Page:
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Spokane, Washington  Est. May 19, 1883
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News >  Crime/Public Safety

Looking to ease summer demand, Spokane County Sheriff’s Office is taking on firefighting with a new piece of equipment

UPDATED: Wed., May 11, 2022

“I’ve caught eight fish since they started,” said Steve Skeen, of Otis Orchards, on Friday as he fishes while watching Rescue 3, a Super Huey, try out their new Bambi Bucket at Hauser Lake. The Spokane County Sheriff’s Office purchased the bucket over the winter and is getting crews trained to fight wildfires.  (Kathy Plonka/The Spokesman-Review)
“I’ve caught eight fish since they started,” said Steve Skeen, of Otis Orchards, on Friday as he fishes while watching Rescue 3, a Super Huey, try out their new Bambi Bucket at Hauser Lake. The Spokane County Sheriff’s Office purchased the bucket over the winter and is getting crews trained to fight wildfires. (Kathy Plonka/The Spokesman-Review)
By Nina Culver For The Spokesman-Review

The Spokane County Sheriff’s Office will venture into firefighting duties this summer after purchasing a water bucket that attaches to one of its search and rescue helicopters.

On Friday morning, Rescue 3, a Super Huey helicopter, did training runs on Hauser Lake. Pilot David Valenti, under the instruction of training pilot Jack Scanlon, dipped the bucket into the lake to fill it, then flew to a wetland next to the boat launch to dump it.

Spokane Valley Police Chief Dave Ellis, who oversees the Sheriff’s Office helicopter program, said what’s called a Bambi bucket was purchased over the winter, and the group’s volunteer pilots are now training to use it. “They’re working on their qualifying now,” he said.

The bucket purchased, not the largest size, cost $18,000. The size of the bucket used depends on the lifting capacity of the helicopter it will be attached to.

The bucket in use Friday was attached with a 50-foot cable. Ellis said the pilots would be training with the bucket on varying lengths of cable, but the 50-foot length works well because it reduces pendulum swing and improves accuracy.

“You’re used to looking out ahead,” he said of the pilots. “Now you’ve got to keep your visual approach and also be looking down.”

Ellis said his unit works closely with local fire departments. Rescue 3 is equipped with a hoist system and can drop a paramedic in to help an injured person, then lift both the medic and the injured person out. Six of the program’s volunteer medics and one volunteer pilot work for the Spokane Valley Fire Department.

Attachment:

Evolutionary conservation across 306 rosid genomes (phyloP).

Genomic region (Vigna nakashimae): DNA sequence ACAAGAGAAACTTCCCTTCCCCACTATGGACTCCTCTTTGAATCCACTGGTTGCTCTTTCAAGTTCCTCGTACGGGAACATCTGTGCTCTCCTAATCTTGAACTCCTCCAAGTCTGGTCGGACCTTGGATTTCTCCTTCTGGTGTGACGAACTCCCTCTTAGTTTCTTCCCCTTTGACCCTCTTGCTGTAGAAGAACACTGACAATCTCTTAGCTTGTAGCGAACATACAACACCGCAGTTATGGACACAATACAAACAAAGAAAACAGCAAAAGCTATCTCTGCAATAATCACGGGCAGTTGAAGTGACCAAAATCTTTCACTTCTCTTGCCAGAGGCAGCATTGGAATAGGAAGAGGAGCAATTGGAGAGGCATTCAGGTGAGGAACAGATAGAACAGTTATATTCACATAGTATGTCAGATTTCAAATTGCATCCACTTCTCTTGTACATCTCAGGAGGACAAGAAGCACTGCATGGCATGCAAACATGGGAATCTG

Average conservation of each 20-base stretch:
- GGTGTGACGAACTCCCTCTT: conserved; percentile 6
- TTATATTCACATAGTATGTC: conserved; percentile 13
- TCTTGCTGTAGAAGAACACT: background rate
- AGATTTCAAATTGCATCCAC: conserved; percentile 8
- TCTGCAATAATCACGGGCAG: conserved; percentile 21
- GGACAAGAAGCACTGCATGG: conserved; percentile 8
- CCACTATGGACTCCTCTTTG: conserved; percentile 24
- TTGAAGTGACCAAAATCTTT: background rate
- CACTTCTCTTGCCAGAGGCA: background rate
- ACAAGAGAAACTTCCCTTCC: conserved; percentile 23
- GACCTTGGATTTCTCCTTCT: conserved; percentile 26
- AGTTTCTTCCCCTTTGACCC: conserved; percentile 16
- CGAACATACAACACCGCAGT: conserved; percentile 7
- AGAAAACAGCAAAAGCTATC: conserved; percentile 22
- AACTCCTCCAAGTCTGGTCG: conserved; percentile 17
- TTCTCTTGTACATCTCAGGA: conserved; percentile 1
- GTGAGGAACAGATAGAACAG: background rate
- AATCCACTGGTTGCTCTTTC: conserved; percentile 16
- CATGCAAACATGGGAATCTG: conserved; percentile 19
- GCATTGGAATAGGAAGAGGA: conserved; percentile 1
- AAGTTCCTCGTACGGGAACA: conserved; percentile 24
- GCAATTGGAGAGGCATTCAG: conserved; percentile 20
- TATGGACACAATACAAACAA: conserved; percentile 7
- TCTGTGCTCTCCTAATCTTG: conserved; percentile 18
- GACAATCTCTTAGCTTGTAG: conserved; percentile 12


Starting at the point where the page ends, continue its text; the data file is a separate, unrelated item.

He said he’s aware of the issues the local departments and districts have with fires every summer and was looking for a way to help. The goal is for the Sheriff’s Office to step in early in a fire before other resources arrive, he said.

“There’s times it would be advantageous for us to be able to help with the initial attack,” he said. “It seems like every fire season is worse, and resources are in short supply.”

Ellis said Rescue 3, the only helicopter among the four helicopters the Sheriff’s Office has with the necessary equipment to carry the Bambi bucket, will only be for initial fire response. The helicopter’s job will be to hopefully hold fires at bay or slow their advance until other aircraft can get there. “We have no intention of getting into long-term fire suppression,” he said.

Spokane Fire Chief Brian Schaeffer said the area is usually well supported by aircraft managed by the Department of Natural Resources.

“We launch aircraft from Deer Park or Coeur d’Alene right on initial dispatch,” he said.

However, at the height of fire season there can be times when all aircraft are busy and none are immediately available for a new fire. That’s when having the firefighting ability of the Sheriff’s Office helicopter can be the most useful, he said. “It’s certainly a resource that’s going to improve the initial attack capabilities of a lot of local fire districts.”

Schaeffer said he’s grateful for Ellis working so hard to support local firefighting efforts.

“Dave engaged the fire services years ago with a willingness to help,” he said. “This has been a long-term goal of his. We’re very humbled by the willingness of Dave to take on a whole new mission.”

Though it’s early in the year, Schaeffer is already concerned because of the current drought predictions for Spokane County and the fires currently raging through the Southwest, particularly Arizona and New Mexico.

“Based on what we’re seeing, we’re planning for another bad fire season,” he said.

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